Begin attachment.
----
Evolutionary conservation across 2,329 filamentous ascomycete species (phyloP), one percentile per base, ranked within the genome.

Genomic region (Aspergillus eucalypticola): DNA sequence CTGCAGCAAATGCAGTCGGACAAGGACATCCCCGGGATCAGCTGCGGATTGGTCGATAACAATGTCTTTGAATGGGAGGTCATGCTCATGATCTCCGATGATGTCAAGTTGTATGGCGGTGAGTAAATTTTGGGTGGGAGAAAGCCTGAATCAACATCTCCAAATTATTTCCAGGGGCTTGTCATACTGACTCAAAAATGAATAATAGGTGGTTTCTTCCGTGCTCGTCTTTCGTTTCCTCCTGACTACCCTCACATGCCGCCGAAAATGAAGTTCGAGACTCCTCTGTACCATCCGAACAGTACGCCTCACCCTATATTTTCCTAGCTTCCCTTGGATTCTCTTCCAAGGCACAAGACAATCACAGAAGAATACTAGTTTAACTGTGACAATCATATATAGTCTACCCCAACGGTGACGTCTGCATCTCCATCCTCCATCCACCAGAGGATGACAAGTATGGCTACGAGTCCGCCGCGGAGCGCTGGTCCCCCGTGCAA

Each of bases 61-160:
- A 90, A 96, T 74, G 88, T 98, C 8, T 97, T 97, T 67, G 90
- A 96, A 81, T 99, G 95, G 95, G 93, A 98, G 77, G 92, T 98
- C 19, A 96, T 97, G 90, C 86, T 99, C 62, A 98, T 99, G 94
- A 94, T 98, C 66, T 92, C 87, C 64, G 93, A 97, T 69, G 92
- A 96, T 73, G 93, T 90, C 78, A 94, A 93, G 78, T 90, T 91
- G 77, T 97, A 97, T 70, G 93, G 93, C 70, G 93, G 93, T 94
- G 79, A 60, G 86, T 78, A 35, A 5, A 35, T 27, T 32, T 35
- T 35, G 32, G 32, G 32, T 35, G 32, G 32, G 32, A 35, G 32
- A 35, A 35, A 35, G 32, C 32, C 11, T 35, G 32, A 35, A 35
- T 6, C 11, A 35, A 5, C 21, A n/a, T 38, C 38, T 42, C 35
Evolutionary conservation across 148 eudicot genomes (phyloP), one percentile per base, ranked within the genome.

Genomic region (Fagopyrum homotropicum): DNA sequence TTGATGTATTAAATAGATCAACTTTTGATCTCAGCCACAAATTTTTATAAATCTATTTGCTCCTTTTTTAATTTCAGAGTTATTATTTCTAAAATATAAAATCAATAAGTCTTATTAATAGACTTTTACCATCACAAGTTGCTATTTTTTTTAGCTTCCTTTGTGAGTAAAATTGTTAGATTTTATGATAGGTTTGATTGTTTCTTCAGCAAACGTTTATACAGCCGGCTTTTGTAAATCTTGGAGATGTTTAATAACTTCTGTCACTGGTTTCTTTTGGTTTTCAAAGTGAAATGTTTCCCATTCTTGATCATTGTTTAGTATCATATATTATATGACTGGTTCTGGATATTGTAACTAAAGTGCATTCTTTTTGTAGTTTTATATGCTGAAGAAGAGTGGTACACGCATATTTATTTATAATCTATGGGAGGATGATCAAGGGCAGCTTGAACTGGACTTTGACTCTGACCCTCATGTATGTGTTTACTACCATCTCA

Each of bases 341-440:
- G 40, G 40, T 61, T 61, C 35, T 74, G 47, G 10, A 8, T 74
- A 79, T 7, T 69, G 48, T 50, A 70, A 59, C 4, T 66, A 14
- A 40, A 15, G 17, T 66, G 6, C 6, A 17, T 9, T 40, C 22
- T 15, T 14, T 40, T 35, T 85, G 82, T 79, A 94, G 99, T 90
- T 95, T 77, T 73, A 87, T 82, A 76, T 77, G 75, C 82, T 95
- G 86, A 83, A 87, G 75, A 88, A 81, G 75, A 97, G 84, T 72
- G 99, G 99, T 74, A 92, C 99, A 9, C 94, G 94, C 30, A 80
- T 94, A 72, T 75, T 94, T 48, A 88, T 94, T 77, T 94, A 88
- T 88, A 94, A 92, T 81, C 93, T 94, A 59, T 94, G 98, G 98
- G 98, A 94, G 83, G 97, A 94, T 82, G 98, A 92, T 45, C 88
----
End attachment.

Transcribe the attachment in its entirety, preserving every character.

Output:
Evolutionary conservation across 2,329 filamentous ascomycete species (phyloP), one percentile per base, ranked within the genome.

Genomic region (Aspergillus eucalypticola): DNA sequence CTGCAGCAAATGCAGTCGGACAAGGACATCCCCGGGATCAGCTGCGGATTGGTCGATAACAATGTCTTTGAATGGGAGGTCATGCTCATGATCTCCGATGATGTCAAGTTGTATGGCGGTGAGTAAATTTTGGGTGGGAGAAAGCCTGAATCAACATCTCCAAATTATTTCCAGGGGCTTGTCATACTGACTCAAAAATGAATAATAGGTGGTTTCTTCCGTGCTCGTCTTTCGTTTCCTCCTGACTACCCTCACATGCCGCCGAAAATGAAGTTCGAGACTCCTCTGTACCATCCGAACAGTACGCCTCACCCTATATTTTCCTAGCTTCCCTTGGATTCTCTTCCAAGGCACAAGACAATCACAGAAGAATACTAGTTTAACTGTGACAATCATATATAGTCTACCCCAACGGTGACGTCTGCATCTCCATCCTCCATCCACCAGAGGATGACAAGTATGGCTACGAGTCCGCCGCGGAGCGCTGGTCCCCCGTGCAA

Each of bases 61-160:
- A 90, A 96, T 74, G 88, T 98, C 8, T 97, T 97, T 67, G 90
- A 96, A 81, T 99, G 95, G 95, G 93, A 98, G 77, G 92, T 98
- C 19, A 96, T 97, G 90, C 86, T 99, C 62, A 98, T 99, G 94
- A 94, T 98, C 66, T 92, C 87, C 64, G 93, A 97, T 69, G 92
- A 96, T 73, G 93, T 90, C 78, A 94, A 93, G 78, T 90, T 91
- G 77, T 97, A 97, T 70, G 93, G 93, C 70, G 93, G 93, T 94
- G 79, A 60, G 86, T 78, A 35, A 5, A 35, T 27, T 32, T 35
- T 35, G 32, G 32, G 32, T 35, G 32, G 32, G 32, A 35, G 32
- A 35, A 35, A 35, G 32, C 32, C 11, T 35, G 32, A 35, A 35
- T 6, C 11, A 35, A 5, C 21, A n/a, T 38, C 38, T 42, C 35
Evolutionary conservation across 148 eudicot genomes (phyloP), one percentile per base, ranked within the genome.

Genomic region (Fagopyrum homotropicum): DNA sequence TTGATGTATTAAATAGATCAACTTTTGATCTCAGCCACAAATTTTTATAAATCTATTTGCTCCTTTTTTAATTTCAGAGTTATTATTTCTAAAATATAAAATCAATAAGTCTTATTAATAGACTTTTACCATCACAAGTTGCTATTTTTTTTAGCTTCCTTTGTGAGTAAAATTGTTAGATTTTATGATAGGTTTGATTGTTTCTTCAGCAAACGTTTATACAGCCGGCTTTTGTAAATCTTGGAGATGTTTAATAACTTCTGTCACTGGTTTCTTTTGGTTTTCAAAGTGAAATGTTTCCCATTCTTGATCATTGTTTAGTATCATATATTATATGACTGGTTCTGGATATTGTAACTAAAGTGCATTCTTTTTGTAGTTTTATATGCTGAAGAAGAGTGGTACACGCATATTTATTTATAATCTATGGGAGGATGATCAAGGGCAGCTTGAACTGGACTTTGACTCTGACCCTCATGTATGTGTTTACTACCATCTCA

Each of bases 341-440:
- G 40, G 40, T 61, T 61, C 35, T 74, G 47, G 10, A 8, T 74
- A 79, T 7, T 69, G 48, T 50, A 70, A 59, C 4, T 66, A 14
- A 40, A 15, G 17, T 66, G 6, C 6, A 17, T 9, T 40, C 22
- T 15, T 14, T 40, T 35, T 85, G 82, T 79, A 94, G 99, T 90
- T 95, T 77, T 73, A 87, T 82, A 76, T 77, G 75, C 82, T 95
- G 86, A 83, A 87, G 75, A 88, A 81, G 75, A 97, G 84, T 72
- G 99, G 99, T 74, A 92, C 99, A 9, C 94, G 94, C 30, A 80
- T 94, A 72, T 75, T 94, T 48, A 88, T 94, T 77, T 94, A 88
- T 88, A 94, A 92, T 81, C 93, T 94, A 59, T 94, G 98, G 98
- G 98, A 94, G 83, G 97, A 94, T 82, G 98, A 92, T 45, C 88